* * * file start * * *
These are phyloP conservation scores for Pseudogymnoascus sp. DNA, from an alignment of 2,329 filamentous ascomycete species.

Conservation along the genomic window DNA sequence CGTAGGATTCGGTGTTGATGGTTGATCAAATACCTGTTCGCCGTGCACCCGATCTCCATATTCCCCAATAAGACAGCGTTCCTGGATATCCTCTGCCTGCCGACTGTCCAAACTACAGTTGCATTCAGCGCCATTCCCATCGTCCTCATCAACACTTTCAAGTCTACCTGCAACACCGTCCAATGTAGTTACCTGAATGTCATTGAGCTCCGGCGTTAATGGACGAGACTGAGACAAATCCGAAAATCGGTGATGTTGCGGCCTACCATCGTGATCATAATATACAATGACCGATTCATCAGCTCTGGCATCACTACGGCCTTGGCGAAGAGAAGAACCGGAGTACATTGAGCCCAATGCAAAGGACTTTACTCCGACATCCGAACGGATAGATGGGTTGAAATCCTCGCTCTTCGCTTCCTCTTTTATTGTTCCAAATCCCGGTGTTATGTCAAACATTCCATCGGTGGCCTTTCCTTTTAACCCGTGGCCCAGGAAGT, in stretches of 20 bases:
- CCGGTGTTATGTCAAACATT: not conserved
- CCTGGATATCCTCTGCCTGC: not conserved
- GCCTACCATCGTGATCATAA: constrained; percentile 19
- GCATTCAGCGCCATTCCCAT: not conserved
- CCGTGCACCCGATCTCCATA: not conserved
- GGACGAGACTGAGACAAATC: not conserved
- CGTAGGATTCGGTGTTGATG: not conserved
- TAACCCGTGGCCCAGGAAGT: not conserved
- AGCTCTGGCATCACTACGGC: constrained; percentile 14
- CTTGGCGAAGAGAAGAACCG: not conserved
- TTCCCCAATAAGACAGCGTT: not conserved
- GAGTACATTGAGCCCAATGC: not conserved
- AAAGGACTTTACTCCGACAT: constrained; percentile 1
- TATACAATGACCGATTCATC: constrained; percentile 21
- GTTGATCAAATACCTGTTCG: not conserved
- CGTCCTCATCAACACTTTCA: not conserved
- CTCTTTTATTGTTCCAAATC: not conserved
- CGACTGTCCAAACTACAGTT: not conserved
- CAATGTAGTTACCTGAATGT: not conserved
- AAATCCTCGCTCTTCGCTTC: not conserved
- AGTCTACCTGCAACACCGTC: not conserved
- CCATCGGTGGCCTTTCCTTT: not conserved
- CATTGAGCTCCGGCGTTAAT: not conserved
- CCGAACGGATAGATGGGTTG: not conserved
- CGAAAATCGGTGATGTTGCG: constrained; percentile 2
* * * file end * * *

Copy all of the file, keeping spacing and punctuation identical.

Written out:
These are phyloP conservation scores for Pseudogymnoascus sp. DNA, from an alignment of 2,329 filamentous ascomycete species.

Conservation along the genomic window DNA sequence CGTAGGATTCGGTGTTGATGGTTGATCAAATACCTGTTCGCCGTGCACCCGATCTCCATATTCCCCAATAAGACAGCGTTCCTGGATATCCTCTGCCTGCCGACTGTCCAAACTACAGTTGCATTCAGCGCCATTCCCATCGTCCTCATCAACACTTTCAAGTCTACCTGCAACACCGTCCAATGTAGTTACCTGAATGTCATTGAGCTCCGGCGTTAATGGACGAGACTGAGACAAATCCGAAAATCGGTGATGTTGCGGCCTACCATCGTGATCATAATATACAATGACCGATTCATCAGCTCTGGCATCACTACGGCCTTGGCGAAGAGAAGAACCGGAGTACATTGAGCCCAATGCAAAGGACTTTACTCCGACATCCGAACGGATAGATGGGTTGAAATCCTCGCTCTTCGCTTCCTCTTTTATTGTTCCAAATCCCGGTGTTATGTCAAACATTCCATCGGTGGCCTTTCCTTTTAACCCGTGGCCCAGGAAGT, in stretches of 20 bases:
- CCGGTGTTATGTCAAACATT: not conserved
- CCTGGATATCCTCTGCCTGC: not conserved
- GCCTACCATCGTGATCATAA: constrained; percentile 19
- GCATTCAGCGCCATTCCCAT: not conserved
- CCGTGCACCCGATCTCCATA: not conserved
- GGACGAGACTGAGACAAATC: not conserved
- CGTAGGATTCGGTGTTGATG: not conserved
- TAACCCGTGGCCCAGGAAGT: not conserved
- AGCTCTGGCATCACTACGGC: constrained; percentile 14
- CTTGGCGAAGAGAAGAACCG: not conserved
- TTCCCCAATAAGACAGCGTT: not conserved
- GAGTACATTGAGCCCAATGC: not conserved
- AAAGGACTTTACTCCGACAT: constrained; percentile 1
- TATACAATGACCGATTCATC: constrained; percentile 21
- GTTGATCAAATACCTGTTCG: not conserved
- CGTCCTCATCAACACTTTCA: not conserved
- CTCTTTTATTGTTCCAAATC: not conserved
- CGACTGTCCAAACTACAGTT: not conserved
- CAATGTAGTTACCTGAATGT: not conserved
- AAATCCTCGCTCTTCGCTTC: not conserved
- AGTCTACCTGCAACACCGTC: not conserved
- CCATCGGTGGCCTTTCCTTT: not conserved
- CATTGAGCTCCGGCGTTAAT: not conserved
- CCGAACGGATAGATGGGTTG: not conserved
- CGAAAATCGGTGATGTTGCG: constrained; percentile 2